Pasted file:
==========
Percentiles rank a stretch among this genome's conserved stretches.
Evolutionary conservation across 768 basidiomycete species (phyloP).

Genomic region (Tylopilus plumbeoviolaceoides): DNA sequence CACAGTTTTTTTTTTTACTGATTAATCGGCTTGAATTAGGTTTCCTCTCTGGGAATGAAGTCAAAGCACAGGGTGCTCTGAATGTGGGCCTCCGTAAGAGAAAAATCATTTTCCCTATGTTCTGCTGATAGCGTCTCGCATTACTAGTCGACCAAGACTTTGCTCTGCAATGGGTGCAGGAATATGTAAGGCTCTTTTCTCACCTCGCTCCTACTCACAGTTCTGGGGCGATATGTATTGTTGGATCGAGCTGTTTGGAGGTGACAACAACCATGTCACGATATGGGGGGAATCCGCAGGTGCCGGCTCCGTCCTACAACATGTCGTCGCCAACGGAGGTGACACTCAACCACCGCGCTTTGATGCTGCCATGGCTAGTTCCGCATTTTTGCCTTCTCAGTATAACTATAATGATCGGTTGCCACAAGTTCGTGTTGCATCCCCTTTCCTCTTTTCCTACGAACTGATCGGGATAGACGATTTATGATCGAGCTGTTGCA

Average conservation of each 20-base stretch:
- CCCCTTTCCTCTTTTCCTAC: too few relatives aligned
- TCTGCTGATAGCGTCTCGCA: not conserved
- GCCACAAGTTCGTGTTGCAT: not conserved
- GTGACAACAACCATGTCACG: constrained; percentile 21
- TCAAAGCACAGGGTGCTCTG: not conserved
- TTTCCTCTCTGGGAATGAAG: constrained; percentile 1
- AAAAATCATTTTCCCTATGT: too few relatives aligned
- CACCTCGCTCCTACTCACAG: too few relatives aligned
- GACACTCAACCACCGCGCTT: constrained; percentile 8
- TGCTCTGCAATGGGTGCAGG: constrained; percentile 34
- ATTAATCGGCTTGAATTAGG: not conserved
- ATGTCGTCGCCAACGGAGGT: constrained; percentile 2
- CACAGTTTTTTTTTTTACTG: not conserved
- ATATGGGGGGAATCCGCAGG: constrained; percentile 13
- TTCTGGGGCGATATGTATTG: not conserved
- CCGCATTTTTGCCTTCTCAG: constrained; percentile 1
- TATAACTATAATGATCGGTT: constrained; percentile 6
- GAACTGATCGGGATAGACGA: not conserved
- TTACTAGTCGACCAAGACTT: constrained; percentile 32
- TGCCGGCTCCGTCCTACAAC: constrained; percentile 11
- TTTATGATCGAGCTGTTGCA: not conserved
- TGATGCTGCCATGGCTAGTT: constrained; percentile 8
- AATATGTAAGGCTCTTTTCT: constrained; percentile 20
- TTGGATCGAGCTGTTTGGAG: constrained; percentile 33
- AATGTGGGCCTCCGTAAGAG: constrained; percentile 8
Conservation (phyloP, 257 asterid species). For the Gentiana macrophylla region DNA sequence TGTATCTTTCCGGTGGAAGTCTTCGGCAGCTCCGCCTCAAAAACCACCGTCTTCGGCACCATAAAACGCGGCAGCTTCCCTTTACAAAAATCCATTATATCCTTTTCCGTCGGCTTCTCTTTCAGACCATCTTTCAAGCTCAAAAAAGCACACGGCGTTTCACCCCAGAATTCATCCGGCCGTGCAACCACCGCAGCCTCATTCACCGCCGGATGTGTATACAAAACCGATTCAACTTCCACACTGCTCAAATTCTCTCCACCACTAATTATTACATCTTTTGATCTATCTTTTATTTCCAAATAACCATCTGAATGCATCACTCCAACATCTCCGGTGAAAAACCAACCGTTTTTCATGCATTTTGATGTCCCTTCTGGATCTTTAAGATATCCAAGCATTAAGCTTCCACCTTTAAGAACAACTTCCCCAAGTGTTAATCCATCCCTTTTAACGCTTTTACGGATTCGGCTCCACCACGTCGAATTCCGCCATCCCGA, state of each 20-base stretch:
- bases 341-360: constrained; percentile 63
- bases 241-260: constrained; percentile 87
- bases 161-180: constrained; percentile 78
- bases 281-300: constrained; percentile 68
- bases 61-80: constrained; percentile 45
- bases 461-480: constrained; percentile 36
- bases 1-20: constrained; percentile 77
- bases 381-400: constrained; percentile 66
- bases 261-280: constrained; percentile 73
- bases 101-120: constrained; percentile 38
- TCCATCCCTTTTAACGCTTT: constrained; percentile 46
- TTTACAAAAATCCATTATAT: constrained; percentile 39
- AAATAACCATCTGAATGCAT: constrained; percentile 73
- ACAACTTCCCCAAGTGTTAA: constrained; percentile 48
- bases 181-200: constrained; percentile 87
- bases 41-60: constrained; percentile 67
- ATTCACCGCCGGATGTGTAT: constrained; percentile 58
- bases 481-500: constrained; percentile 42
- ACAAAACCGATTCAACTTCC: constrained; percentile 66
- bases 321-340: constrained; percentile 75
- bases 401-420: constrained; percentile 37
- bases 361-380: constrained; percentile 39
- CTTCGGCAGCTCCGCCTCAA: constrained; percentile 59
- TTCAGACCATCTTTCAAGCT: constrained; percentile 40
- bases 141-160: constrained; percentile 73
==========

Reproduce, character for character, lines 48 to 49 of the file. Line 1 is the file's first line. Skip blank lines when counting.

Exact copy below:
- bases 481-500: constrained; percentile 42
- ACAAAACCGATTCAACTTCC: constrained; percentile 66